Reliance Industries, owned by India’s richest businessman Mukesh Ambani, has alleged that Walmart-backed Flipkart and Jeff Bezos’s Amazon are using capital dumping to subsidize and engage predatory pricing. It has lead to massive financial distress and unemployment among India’s small merchants and kirana stores.
Dumping relates to a practice wherein a nation exports products at a price lower than the price in the exporter’s domestic market.
According to the Business Standard report, Reliance has alleged Amazon and Flipkart of capital dumping and predatory pricing in an internal document sent to the Assocham, Associated Chambers of Commerce and Industry (1).
The internal document consists of several recommendations and proposed changes dealing with PN2, Press Note 2 of 2018, and Reliance wants Assocham to present it in front of the Indian officials.
According to PN2 2018 (2), an ecommerce entity offering a marketplace would not practice ownership or control over the inventory or goods purported to be sold. It further added that such control or ownership over the inventory would render the business into an inventory-based model.
Notably, it also indicates that officials shall consider that an ecommerce marketplace entity controls a vendor’s inventory if more than 25% of such a vendor’s purchases are from the marketplace firm or its group companies.
As per the report, Reliance has proposed several changes to PN2 2018. It believes that the current definition of ‘group companies’ leaves misinterpretation scope and can be misused by foreign ecommerce companies to circumvent the restrictions conceived in the draft ecommerce policy.
Sellers association and industry experts have alleged that Flipkart and Amazon indulge in preferential treatment for seller companies with whom they have an indirect stake, a prima facie anti-competitive exercise (3).
Amazon Dodging Indian Regulators?
Several parties have alleged in their complaints to the Indian regulatory on Amazon dodging Indian FDI, Foreign Direct investment rules from time to time. There have been many reports covering Amazon India’s anti-competitive practices to increase its market share and its increasing presence over the country’s e-commerce sector, and how it has put brick and mortar retail stores’ livelihoods in peril.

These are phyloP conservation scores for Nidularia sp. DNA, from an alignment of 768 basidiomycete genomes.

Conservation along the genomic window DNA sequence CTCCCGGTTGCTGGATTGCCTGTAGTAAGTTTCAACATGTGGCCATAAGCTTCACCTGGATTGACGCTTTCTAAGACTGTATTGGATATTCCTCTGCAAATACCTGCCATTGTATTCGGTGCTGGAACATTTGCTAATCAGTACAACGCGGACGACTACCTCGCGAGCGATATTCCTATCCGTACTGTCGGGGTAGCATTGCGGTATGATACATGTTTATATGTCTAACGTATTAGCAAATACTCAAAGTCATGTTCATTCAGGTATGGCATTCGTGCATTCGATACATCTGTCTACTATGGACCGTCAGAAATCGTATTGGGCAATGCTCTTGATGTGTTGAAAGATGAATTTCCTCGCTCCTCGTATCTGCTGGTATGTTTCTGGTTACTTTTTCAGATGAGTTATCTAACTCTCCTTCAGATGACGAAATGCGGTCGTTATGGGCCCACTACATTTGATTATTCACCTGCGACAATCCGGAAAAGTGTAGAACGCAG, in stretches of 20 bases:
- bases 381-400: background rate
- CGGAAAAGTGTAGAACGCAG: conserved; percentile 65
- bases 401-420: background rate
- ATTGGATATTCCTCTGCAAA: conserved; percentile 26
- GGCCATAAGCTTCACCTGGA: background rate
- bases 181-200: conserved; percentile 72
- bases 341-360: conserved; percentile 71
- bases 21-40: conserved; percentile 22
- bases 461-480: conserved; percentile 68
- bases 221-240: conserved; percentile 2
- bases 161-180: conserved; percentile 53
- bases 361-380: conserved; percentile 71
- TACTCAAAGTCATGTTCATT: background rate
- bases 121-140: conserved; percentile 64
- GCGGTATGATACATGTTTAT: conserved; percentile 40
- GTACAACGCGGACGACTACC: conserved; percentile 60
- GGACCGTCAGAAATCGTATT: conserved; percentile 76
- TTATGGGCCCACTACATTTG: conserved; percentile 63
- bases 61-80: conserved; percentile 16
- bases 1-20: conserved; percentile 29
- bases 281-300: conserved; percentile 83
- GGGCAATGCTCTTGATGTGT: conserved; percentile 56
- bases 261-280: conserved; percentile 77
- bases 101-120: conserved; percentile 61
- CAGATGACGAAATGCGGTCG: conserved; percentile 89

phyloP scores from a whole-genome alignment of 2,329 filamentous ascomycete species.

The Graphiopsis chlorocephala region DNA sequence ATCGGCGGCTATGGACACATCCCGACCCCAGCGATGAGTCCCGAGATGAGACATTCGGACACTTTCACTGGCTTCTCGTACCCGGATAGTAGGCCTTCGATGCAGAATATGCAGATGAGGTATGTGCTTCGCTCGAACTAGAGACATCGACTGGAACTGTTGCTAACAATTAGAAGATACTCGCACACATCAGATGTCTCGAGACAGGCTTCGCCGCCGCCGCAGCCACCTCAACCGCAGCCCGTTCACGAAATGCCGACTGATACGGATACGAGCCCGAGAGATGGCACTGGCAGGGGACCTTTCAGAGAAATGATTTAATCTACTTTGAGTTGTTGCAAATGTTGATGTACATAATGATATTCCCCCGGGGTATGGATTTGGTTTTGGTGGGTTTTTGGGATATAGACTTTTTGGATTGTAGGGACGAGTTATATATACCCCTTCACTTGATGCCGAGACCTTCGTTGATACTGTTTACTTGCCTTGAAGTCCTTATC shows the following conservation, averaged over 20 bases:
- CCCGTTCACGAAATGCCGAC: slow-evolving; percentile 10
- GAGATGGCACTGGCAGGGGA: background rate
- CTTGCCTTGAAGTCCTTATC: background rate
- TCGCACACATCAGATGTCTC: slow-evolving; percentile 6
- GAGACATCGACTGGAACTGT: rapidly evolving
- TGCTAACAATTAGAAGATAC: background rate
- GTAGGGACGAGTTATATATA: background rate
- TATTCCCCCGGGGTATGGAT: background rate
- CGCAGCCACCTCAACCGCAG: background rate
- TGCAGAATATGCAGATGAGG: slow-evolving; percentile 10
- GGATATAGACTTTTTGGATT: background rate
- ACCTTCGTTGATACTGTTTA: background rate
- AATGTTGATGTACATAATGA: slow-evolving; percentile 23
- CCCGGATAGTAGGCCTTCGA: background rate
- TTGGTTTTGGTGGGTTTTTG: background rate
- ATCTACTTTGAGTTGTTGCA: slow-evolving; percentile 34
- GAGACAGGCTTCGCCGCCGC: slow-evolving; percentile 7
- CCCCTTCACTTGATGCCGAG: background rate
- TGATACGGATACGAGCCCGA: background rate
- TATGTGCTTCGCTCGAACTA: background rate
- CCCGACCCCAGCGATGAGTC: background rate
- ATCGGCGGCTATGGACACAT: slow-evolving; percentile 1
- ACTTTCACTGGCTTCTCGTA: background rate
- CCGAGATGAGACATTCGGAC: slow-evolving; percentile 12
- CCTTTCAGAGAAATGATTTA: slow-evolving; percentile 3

A recent Reuters report substantiated all these claims, and what was perhaps known all along, the report laid bare (4).
Sellers association, the CAIT, Confederation of All India Traders (5) had made several of these claims. It has also called for a ban on Amazon, claiming that the Reuters report’s findings are enough to bar the United State-based ecommerce giant from conducting operations in India.
Notably, the Reuters report came only a few days after Amazon announced that it would manufacture its electronics products such as its FireTV stick in the country. It is also worth highlighting that several top ministers of the Indian government had celebrated the move on Twitter.
Regardless, things seem to be set to get more intricate for Amazon as CAIT has been protesting for years, along with other allied bodies. Even Piyush Goyal, the Union commerce minister, had rebuked Amazon’s investments in the market last year in the face of widespread losses, citing that Amazon is harmful to the country’s job market (6).
The report covered all the details shadowed in Amazon’s about eight-year-long stand in the country since it launched Amazon.in to offer its service to Indian customers in 2013. It includes everything from Amazon giving preferences to seller entities such as Appario and Cloudtail as it indirectly holds a stake in these companies. It also includes how the US-based retail giant is always looking to work around India’s FDI, foreign direct investment, and ecommerce regulations with abject manoeuvers.